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7.7.10

1984: The Bombing Of The Grand Hotel, Brighton, and 1986: Thatcher And Tebbit Return...

The Grand Hotel, Brighton, after the IRA bomb explosion on October 12, 1984.

Margaret Thatcher...

Does the name make you smile? Or does it make you boo and hiss? This UK Prime Minister enjoyed three successive general election victories, in 1979, 1983 and 1987... and has become one of the ultimate 1980s icons.


It pleases modern day journalists to speak of the "Thatcher revolution", but without the election of Ronald Reagan as American President in 1980, the decade may have turned out very differently indeed. After all, America's influence on the world economy cannot be doubted, and it was in America, after Reagan's first term began, that the acronym "yuppie" was coined.

But, with the stage set just right for her, Margaret Thatcher, like the mid-to-late decade, boomed.

The '80s boom had not really got into its stride in 1984. OK, there was no mistaking it for 1980, 1981, 1982 or even 1983, but we still had a little way to go.

Despite the external factors influencing the 1980s, there is no doubt that here in the UK Margaret Thatcher wrought absolutely huge changes.

And, standing alongside Ronald Reagan, was a powerful presence on the world stage.

But everything may have ended very differently in the early hours of 12 October 1984.

The Grand Hotel had been booked for the annual Conservative Party conference. When the bomb detonated at 2.54 am, Margaret Thatcher was still up, working on her speech.

She escaped unscathed. Five people died, and thirty-four others, including Norman Tebbit, then President of the Board of Trade, and his wife, Margaret, were injured.

Whatever one thinks of Margaret Thatcher's politics, it's hard to deny her courage. She insisted that the conference began as planned at 9.30am, and declared:

"This attack has failed. All attempts to destroy democracy by terrorism will fail."

In August 1986, Margaret Thatcher and Norman Tebbit returned to The Grand Hotel...

From the Sun, August 29, 1986:

Brave Maggie Thatcher returned in triumph yesterday to the hotel where she cheated an assassination squad of IRA bombers.

The Premier spent an hour at the refurbished Grand Hotel in Brighton where, two years ago, she missed death by inches as a massive blast brought down the ceiling in her bathroom.

As she inspected the plush new frontage of the building where five people died and thirty were injured, Mrs Thatcher said: "It's almost as though it had not happened."

She handed back the union jack which was flying over the Grand on the night the bombers tried to wipe out the British Cabinet, gathered for the Tory Party conference.

The flag had been given to Mrs Thatcher by tearful hotel staff as they picked their way through the rubble.

She returned it to general manager Richard Baker and told him: "We've taken very good of the flag. I hope it's been ironed."

Iron man Norman Tebbit, whose wife Margaret was crippled for life in the blast, joined Mrs Thatcher for the emotional return to Brighton.

Mr Tebbit, who was trapped in agony for hours in the debris, bravely joked: "I remember my last night here, room service was a bit slow. I had to wait for three and a half hours before anyone came for me."

Then he added sombrely: "Of course there are sad memories, but I like to look ahead and not backwards. I am sure even those who lost their lives would not have wanted a wake."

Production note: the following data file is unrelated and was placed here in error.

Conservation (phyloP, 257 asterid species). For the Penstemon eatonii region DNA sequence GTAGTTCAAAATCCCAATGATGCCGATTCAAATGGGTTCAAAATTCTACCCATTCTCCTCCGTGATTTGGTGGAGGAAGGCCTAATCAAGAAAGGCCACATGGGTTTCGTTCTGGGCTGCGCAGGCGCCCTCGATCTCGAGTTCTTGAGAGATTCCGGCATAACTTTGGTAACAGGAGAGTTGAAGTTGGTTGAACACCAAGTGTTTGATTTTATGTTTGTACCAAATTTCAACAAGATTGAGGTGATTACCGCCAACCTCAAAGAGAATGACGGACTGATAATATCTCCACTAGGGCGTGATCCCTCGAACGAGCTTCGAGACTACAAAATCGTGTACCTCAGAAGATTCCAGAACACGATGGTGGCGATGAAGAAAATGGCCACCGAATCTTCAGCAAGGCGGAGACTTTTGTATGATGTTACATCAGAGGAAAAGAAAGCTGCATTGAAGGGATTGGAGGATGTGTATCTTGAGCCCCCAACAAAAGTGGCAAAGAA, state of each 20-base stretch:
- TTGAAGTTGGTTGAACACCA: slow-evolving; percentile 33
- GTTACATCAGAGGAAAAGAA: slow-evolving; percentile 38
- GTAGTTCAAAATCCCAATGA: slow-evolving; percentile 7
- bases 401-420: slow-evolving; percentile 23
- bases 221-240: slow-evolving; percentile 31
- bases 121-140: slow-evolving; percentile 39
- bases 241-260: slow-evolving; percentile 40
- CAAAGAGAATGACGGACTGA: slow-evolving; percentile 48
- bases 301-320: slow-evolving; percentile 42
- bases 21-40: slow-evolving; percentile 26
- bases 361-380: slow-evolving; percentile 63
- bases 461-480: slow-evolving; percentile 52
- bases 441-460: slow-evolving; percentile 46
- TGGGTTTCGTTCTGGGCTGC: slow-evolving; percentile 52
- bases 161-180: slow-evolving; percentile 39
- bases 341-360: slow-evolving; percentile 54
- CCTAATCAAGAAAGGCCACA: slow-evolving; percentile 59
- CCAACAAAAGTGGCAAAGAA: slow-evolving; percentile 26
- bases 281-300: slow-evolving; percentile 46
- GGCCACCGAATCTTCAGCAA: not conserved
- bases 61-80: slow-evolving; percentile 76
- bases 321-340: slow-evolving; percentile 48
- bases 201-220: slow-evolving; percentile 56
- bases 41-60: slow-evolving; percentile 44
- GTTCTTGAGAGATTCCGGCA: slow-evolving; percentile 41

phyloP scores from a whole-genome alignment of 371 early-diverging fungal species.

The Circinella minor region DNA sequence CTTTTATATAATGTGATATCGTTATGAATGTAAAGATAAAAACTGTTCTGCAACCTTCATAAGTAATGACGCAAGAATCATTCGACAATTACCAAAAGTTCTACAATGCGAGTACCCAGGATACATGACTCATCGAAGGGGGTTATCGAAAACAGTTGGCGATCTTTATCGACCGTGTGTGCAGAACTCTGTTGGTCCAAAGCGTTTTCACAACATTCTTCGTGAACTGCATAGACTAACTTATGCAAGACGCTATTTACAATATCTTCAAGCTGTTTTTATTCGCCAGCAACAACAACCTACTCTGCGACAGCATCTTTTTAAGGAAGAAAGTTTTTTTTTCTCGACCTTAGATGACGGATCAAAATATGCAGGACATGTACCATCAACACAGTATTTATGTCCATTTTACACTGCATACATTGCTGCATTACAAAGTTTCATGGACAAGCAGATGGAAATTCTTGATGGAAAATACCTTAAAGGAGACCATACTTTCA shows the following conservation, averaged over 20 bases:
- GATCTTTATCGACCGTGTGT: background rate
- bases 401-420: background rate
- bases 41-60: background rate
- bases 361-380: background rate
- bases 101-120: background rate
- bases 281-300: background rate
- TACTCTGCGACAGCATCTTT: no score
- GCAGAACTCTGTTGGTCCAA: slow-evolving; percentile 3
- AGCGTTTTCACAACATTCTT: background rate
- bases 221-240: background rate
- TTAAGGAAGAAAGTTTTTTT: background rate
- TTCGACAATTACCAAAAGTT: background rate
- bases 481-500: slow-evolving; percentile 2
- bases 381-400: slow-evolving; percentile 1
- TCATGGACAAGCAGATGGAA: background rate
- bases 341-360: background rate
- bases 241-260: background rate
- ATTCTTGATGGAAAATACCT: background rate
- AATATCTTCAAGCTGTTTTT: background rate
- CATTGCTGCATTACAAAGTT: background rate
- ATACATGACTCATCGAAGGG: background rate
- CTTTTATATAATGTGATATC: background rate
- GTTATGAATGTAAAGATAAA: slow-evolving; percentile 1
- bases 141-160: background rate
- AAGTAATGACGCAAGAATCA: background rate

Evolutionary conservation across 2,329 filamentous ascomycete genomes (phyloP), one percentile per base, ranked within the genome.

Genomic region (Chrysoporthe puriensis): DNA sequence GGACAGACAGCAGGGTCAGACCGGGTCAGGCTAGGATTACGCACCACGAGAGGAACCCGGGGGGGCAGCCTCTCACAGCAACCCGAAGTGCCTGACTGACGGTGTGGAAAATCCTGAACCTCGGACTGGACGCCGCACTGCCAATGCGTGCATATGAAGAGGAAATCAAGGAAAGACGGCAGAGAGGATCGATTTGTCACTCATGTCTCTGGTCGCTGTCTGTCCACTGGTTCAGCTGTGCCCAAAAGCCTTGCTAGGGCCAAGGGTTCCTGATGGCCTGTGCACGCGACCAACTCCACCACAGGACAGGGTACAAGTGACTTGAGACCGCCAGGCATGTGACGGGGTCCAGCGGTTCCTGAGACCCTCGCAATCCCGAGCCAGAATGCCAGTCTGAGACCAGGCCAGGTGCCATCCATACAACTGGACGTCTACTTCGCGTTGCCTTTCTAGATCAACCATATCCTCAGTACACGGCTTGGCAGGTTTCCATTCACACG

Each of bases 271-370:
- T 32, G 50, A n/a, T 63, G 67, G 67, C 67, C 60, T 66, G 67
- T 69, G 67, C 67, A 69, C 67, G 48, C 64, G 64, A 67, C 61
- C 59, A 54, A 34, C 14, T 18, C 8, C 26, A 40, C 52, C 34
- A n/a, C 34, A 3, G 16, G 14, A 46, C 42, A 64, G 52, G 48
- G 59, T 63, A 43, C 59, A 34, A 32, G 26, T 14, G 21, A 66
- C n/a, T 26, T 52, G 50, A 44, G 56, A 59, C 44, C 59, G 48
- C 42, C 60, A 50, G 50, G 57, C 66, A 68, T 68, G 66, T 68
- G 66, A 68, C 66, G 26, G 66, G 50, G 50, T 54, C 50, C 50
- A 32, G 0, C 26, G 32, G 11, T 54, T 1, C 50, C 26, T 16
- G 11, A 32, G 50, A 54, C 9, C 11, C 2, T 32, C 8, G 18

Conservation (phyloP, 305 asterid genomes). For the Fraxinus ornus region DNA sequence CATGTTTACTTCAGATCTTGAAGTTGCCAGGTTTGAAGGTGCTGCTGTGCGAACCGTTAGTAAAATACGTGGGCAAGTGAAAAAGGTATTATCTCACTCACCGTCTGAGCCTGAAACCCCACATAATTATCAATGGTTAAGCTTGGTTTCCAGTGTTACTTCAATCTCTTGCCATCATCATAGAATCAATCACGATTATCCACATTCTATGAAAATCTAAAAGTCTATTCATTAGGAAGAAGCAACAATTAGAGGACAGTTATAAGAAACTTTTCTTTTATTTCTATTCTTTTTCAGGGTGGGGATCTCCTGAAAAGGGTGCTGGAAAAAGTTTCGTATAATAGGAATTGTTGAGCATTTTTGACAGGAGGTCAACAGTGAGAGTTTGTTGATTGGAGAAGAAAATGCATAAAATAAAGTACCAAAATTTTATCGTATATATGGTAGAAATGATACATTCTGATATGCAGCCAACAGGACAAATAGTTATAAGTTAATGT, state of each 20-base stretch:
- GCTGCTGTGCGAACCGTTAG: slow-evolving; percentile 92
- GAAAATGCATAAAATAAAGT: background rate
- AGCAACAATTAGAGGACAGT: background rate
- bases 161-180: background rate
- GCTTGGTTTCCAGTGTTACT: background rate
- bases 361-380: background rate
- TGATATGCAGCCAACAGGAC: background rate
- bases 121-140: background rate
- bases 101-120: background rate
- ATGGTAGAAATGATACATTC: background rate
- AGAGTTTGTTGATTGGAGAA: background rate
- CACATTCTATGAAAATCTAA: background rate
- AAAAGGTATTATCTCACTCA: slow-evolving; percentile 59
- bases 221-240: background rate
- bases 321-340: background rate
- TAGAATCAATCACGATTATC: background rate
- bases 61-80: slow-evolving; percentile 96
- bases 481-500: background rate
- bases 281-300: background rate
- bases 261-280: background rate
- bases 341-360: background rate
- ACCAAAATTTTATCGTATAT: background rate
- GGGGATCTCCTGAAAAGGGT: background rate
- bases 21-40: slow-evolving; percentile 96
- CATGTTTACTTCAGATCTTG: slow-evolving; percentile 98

Massive security was mounted for the visit, with 1,000 police on duty and armed detectives in hotel uniforms.

All these years on, Margaret Thatcher remains a controversial figure in the UK.

There are those out there who believe she was our saviour, others who swear blind that she is responsible for most things wrong in the UK today.

The political scene of the 1980s seems to arouse much more interest and passion than the political scene of today.

5 comments:

  1. "The kind people
    have a wonderful dream
    Margaret on the guillotine
    because people like you
    make me feel so tired
    when will you die?
    when will you die?
    when will you die?
    when will you die?
    when will you die?
    because people like you
    make me feel so old inside
    please die
    and kind people
    do not shelter this dream
    make it real
    make the dream real
    make the dream real
    ...make it real"

    ...how soon is NOW?

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  2. Wow Margaret Thatcher was brave..

    Some good points you make...good to see a little bit about her positive side just for a moment..

    ReplyDelete
  3. AnonymousJuly 07, 2010

    I think our modern day politicians get too easy a ride because people find it much easier to revile Thatcher and/or the 1980s than keep an eye on the present bunch. And speaking as a resedential social worker, I must say the cutbacks and marketisation of care services in England (Scotland and Wales are devolved and receive higher funding) under New Labour were far worse than anything under Thatcher. And nobody made a murmur of protest.

    ReplyDelete
  4. The '80s were hair raising times... riots, a man on the Queen's bed, Chernobyl, the Brighton bomb, Lockerbie, the Herald Of Free Enterprise, huge unemployment, The Falklands, The King's Cross Fire...

    And yet they were also good times - Live Aid, increasing environmental awareness, early computing, the Berlin Wall coming down, lovely fads and TV, fashions that now make us smile.

    Well done for revealing so many facets of this complicated decade on your blog.

    ReplyDelete
  5. AnonymousJuly 20, 2010

    Thatcher really was a horrible old cow.

    ReplyDelete